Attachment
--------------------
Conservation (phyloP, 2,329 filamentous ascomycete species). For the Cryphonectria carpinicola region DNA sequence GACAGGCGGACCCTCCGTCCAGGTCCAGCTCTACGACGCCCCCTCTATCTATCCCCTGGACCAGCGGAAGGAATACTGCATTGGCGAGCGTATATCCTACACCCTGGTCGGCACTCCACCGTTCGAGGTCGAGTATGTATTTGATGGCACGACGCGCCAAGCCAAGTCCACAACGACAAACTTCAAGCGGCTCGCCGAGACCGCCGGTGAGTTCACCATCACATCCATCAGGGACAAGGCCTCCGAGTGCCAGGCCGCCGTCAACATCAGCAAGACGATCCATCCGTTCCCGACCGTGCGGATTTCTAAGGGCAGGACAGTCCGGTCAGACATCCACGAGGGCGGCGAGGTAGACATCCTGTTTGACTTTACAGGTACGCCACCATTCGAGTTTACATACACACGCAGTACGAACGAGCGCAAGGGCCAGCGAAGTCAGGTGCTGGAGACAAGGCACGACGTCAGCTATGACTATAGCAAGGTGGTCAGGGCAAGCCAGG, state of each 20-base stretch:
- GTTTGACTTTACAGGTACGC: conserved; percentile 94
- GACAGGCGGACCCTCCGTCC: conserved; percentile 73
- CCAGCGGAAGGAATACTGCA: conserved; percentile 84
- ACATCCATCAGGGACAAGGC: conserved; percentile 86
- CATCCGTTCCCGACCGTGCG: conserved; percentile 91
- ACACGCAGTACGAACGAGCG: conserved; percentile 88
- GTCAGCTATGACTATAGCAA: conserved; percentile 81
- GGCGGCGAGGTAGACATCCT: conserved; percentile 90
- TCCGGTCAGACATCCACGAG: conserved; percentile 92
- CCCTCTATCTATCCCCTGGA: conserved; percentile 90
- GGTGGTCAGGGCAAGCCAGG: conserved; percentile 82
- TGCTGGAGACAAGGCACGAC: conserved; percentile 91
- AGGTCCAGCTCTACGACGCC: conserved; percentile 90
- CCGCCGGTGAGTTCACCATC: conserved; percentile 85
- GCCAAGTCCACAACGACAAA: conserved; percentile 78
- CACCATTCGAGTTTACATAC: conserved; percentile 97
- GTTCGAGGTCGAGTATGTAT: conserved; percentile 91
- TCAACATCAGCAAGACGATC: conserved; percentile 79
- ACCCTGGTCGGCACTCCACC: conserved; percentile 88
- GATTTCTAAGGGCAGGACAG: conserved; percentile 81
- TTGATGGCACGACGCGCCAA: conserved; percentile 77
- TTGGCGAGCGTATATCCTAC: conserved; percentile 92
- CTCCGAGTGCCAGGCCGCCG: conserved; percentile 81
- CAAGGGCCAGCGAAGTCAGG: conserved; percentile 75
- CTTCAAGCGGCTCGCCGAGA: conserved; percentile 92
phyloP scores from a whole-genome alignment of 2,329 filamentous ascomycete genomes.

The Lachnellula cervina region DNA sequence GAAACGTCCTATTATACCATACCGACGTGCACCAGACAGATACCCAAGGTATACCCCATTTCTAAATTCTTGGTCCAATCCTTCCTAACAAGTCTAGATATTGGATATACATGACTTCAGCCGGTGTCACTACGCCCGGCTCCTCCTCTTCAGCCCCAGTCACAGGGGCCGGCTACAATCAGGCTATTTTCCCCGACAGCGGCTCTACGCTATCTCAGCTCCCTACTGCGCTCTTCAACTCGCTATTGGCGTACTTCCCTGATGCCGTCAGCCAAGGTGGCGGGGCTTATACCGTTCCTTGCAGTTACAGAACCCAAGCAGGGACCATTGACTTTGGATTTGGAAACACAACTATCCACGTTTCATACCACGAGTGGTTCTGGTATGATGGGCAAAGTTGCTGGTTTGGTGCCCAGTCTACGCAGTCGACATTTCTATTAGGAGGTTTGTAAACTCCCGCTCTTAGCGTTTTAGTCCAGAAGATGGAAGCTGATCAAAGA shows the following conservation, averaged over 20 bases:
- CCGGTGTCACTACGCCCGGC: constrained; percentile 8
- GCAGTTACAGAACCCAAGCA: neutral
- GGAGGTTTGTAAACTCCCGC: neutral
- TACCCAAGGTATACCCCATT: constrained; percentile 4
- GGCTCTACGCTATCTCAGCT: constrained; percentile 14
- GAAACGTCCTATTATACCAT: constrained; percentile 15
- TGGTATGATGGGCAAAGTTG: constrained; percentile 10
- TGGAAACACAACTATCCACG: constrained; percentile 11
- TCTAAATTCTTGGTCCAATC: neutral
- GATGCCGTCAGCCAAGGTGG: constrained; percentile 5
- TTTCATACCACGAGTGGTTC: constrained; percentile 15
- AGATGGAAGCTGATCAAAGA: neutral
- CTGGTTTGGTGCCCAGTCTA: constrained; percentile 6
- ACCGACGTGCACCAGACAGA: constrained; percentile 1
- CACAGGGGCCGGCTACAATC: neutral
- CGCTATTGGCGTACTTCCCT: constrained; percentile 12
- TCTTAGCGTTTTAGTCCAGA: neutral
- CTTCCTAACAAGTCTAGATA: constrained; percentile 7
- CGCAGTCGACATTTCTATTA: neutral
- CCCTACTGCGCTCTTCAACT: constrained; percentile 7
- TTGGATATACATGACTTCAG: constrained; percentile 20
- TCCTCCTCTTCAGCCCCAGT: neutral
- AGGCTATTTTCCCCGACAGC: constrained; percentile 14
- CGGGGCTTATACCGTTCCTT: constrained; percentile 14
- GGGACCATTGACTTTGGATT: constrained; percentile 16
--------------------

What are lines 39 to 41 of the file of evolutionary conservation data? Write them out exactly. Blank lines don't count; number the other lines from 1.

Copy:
- TTTCATACCACGAGTGGTTC: constrained; percentile 15
- AGATGGAAGCTGATCAAAGA: neutral
- CTGGTTTGGTGCCCAGTCTA: constrained; percentile 6